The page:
Content By Devops .com
In the software development enterprise, CI/CD refers to the combined practices of continuous integration and either continuous delivery or continuous deployment. CI/CD enables organizations to bridge the gap between development, operation activities and teams by the use of automation when building, testing and deploying applications.
How do you maintain quality and security with frequent deployments? While CI/CD can improve the efficiency of an organization, there are many security considerations to take into account.
To gain insights on the top security considerations for CI/CD, I asked the speakers and sponsors for the upcoming SKILup Day as well as several DevOps Institute Ambassadors for their thoughts. Here’s what they had to say in part one of this two-part series:
Speaker, Grant Fritchey, Product Advocate, Redgate Software
“There are a lot of security considerations when it comes to CI/CD. As a person focused on data and data management, I’m going to say that the top security consideration is ensuring that you have compliant data for your non-production environments. Just the sheer number of people who will have access to the information means that you have a huge number of possible vectors for a breach if you’re exposing protected information.”
Speaker, Anders Wallgren, VP of Technology Strategy, CloudBees
“Secure your software delivery pipelines themselves, not just the software that you deliver with those pipelines. Everyone should have only the level of access they require in order to perform their role.
Maintain a Software Bill of Materials (SBOM) so you know what you have in production. When a new vulnerability is disclosed, you will have a much easier time deciding whether and how to mitigate it if you don’t have to chase down what you have in production. Your orchestration software should do the lion’s share of the work here.”
Tracy Ragan, CEO and co-founder, DeployHub
“CI/CD tools are driven mainly by one-off scripts. There is absolutely nothing secure about one-off scripts. From build through deploy, we need to start thinking of implementing automation and policy-driven tools and dump the one-off scripts.”
Tiffany Jachja, Technical Evangelist, Harness
“Supply chain management is a major security consideration for CI/CD. If an entity gains access to a CI/CD resource or component that they shouldn’t, this can lead to vulnerabilities, downtime or even malicious code. For example, in the SolarWinds hack of 2020, attackers legitimized their software malware by injecting it into the SolarWinds build process. This build pipeline produced trusted software artifacts and obtained digital certifications before being released to over 18,000 customers worldwide. After the hack, SolarWinds took action, further restricting access to its build environment and reviewing its build process, but not before it was too late. It’s not only about automating developer and operations workflows but also how we treat and handle CI/CD pipelines.”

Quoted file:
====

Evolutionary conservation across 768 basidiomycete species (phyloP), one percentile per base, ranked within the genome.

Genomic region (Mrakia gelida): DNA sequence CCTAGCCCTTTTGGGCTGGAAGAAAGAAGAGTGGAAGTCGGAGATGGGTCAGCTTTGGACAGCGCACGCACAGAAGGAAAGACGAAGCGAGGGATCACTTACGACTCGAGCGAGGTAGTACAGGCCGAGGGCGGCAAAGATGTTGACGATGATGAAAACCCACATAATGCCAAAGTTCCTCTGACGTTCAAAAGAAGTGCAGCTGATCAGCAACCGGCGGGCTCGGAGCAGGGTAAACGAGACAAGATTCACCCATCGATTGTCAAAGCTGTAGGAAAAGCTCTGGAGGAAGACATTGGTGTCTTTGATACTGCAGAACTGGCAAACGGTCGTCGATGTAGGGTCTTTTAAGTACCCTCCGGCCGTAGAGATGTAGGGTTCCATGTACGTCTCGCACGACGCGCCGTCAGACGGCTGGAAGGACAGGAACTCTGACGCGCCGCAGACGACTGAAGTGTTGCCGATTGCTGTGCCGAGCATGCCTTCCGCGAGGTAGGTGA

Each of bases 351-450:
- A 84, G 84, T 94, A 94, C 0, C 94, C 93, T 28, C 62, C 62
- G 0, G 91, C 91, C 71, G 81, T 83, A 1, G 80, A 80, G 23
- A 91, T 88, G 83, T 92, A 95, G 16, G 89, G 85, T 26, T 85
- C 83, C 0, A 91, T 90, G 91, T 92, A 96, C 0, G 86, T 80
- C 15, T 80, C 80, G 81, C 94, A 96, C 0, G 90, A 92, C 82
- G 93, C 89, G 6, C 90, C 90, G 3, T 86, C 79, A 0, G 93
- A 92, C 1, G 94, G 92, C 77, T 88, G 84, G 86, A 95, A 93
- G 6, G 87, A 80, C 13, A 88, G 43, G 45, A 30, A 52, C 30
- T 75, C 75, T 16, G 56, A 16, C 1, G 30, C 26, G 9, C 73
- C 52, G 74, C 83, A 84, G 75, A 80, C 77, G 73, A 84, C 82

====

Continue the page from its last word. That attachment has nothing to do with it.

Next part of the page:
Jamal Walsh, Technical Product Owner, The Very Group
“You must make sure you implement security tooling within your pipeline; it’s not enough to just use CI/CD to build and deploy applications. Steps in your pipeline should include security testing tools like SAST, DAST, dependency checks, etc.”
Martin Chan, System Analyst, Global Executive Consultants Ltd.
“The most important thing is to define the access control list and rules to control the access in the CI/CD pipeline so that the audit log can easily trace issues. Also, the system should require authentication and define password policies for all users.”
Bryan Finster, Software Engineer, DoD Platform One
“Security must be automated as part of the pipeline. Just like any other quality gate, the pipeline must be the single source of truth for security. Any manual process after code is committed increases the effort to deliver. Increased effort increases the size of each change. Larger changes are harder to check for quality and fail more spectacularly. Manual security is just security theater and is easily bypassed or forgotten. That effort is better spent improving the ability of the pipeline to use security as-a-service.”
Dheeraj Nayal, Global Community Ambassador, DevOps Institute
“Follow the three security best practices for CI/CD. We usually divide security practices into three parts that you can address with different kinds of solutions. These are:
- Secure pipeline configuration
- Code and Git history analysis
- Security policy enforcement
All three aspects are equally important.”